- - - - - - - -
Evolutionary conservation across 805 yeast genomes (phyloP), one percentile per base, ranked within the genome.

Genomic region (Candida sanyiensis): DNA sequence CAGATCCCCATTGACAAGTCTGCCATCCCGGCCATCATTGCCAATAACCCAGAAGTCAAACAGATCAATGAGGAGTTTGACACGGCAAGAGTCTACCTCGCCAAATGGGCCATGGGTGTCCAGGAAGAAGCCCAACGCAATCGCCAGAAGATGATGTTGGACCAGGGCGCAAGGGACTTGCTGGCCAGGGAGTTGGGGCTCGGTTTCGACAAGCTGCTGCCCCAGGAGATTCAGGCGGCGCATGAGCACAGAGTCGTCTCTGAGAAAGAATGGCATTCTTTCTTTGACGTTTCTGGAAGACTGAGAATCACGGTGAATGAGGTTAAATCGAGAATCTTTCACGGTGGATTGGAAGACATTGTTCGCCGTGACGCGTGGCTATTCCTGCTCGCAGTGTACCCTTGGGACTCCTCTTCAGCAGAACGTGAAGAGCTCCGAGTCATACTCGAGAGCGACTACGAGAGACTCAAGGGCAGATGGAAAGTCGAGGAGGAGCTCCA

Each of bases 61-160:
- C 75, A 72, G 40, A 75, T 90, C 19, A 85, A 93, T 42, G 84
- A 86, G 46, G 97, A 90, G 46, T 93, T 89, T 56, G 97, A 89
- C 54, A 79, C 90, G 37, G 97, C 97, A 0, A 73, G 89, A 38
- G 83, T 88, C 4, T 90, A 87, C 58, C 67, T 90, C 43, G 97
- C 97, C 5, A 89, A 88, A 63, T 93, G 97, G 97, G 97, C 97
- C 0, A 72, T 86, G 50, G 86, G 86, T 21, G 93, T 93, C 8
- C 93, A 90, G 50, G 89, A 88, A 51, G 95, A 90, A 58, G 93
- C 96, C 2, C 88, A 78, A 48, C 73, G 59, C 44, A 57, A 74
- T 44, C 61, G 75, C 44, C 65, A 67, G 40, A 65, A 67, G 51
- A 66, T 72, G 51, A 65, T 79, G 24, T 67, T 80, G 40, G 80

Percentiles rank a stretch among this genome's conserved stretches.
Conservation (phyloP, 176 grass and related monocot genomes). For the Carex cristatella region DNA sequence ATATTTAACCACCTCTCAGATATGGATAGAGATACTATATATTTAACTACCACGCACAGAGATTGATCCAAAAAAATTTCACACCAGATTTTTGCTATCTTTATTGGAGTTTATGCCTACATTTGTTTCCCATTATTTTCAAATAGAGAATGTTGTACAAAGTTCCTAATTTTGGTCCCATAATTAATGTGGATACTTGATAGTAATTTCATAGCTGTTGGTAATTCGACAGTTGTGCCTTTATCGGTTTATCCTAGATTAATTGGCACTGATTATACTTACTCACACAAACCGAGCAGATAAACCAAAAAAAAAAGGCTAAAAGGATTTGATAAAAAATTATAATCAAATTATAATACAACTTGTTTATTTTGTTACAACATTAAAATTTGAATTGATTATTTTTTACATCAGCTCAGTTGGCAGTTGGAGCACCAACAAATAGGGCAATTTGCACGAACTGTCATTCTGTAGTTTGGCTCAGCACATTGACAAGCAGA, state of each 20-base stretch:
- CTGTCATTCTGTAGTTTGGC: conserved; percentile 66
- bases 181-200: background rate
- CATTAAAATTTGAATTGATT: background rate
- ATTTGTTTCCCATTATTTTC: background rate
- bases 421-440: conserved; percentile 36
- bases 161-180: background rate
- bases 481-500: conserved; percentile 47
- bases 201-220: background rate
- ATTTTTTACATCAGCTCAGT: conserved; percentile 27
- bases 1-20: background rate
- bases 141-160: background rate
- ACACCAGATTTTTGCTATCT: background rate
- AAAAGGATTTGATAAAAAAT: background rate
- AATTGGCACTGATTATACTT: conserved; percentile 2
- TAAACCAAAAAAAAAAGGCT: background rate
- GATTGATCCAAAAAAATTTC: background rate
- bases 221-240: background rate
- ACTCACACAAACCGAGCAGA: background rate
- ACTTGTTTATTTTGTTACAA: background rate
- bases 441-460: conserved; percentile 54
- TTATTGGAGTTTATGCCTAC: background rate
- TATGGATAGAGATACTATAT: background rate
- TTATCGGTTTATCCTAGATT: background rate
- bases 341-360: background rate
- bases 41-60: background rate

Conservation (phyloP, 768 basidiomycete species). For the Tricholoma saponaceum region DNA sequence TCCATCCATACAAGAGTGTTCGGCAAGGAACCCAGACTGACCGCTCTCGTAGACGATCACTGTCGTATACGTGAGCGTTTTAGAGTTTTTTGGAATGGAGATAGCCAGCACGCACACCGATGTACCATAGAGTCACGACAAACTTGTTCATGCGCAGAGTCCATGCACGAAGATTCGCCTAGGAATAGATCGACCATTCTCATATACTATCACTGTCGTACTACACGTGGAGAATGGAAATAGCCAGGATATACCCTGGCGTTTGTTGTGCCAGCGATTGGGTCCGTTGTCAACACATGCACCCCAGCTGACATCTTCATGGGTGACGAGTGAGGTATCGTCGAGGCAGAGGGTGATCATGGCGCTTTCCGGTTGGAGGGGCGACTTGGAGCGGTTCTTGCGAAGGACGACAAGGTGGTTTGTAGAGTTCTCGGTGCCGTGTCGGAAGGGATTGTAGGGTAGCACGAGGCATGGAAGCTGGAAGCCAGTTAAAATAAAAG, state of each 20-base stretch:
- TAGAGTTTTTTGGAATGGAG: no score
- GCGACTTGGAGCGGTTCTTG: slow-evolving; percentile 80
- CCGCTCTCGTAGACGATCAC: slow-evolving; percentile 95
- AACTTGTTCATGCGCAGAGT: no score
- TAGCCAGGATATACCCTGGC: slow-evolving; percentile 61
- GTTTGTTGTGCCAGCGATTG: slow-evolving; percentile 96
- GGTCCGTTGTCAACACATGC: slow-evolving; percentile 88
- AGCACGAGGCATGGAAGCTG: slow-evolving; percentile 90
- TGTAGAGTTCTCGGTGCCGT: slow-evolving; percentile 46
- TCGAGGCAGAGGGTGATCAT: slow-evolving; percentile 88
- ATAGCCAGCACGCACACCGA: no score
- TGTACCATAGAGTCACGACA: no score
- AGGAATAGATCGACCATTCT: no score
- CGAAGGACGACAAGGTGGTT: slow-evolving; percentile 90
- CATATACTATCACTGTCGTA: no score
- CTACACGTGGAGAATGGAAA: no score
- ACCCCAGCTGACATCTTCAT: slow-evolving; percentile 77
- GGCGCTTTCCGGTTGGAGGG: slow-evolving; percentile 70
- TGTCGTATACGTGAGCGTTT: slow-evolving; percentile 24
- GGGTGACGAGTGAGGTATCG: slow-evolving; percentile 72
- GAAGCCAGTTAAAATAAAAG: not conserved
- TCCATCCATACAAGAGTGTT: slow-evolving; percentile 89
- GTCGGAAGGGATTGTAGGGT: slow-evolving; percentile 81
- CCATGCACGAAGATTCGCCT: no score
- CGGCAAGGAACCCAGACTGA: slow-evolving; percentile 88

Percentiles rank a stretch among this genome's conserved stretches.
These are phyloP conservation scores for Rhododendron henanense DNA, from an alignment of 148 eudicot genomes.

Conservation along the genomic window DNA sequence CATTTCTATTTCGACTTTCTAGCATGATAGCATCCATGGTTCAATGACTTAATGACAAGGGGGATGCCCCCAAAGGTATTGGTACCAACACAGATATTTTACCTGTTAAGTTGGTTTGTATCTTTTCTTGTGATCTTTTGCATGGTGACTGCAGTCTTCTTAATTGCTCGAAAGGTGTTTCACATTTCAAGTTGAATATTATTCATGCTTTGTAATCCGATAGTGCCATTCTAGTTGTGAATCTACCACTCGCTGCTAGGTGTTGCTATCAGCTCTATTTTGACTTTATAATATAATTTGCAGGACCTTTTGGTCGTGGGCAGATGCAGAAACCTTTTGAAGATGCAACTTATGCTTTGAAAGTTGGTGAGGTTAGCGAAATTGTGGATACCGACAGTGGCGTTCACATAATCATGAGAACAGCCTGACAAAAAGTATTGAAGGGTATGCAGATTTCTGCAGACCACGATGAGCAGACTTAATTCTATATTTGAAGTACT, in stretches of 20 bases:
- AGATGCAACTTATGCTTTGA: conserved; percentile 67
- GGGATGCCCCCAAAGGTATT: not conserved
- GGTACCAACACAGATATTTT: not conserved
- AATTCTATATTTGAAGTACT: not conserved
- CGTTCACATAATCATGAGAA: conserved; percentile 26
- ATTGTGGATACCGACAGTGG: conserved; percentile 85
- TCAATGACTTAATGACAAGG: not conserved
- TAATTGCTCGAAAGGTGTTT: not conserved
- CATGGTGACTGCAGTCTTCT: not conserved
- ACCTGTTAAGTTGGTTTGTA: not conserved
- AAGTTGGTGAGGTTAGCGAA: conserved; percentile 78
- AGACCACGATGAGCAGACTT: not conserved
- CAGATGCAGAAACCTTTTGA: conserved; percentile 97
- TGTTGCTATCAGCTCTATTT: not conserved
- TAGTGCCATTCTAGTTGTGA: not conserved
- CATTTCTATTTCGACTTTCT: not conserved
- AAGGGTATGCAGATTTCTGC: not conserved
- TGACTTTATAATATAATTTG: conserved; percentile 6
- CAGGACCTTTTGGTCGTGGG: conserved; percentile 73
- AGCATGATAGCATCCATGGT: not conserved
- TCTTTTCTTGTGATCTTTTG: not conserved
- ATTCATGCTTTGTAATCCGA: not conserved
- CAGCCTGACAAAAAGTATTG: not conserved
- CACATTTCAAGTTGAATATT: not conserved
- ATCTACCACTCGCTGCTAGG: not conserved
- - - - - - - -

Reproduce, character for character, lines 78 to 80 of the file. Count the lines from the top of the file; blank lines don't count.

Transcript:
- CATGGTGACTGCAGTCTTCT: not conserved
- ACCTGTTAAGTTGGTTTGTA: not conserved
- AAGTTGGTGAGGTTAGCGAA: conserved; percentile 78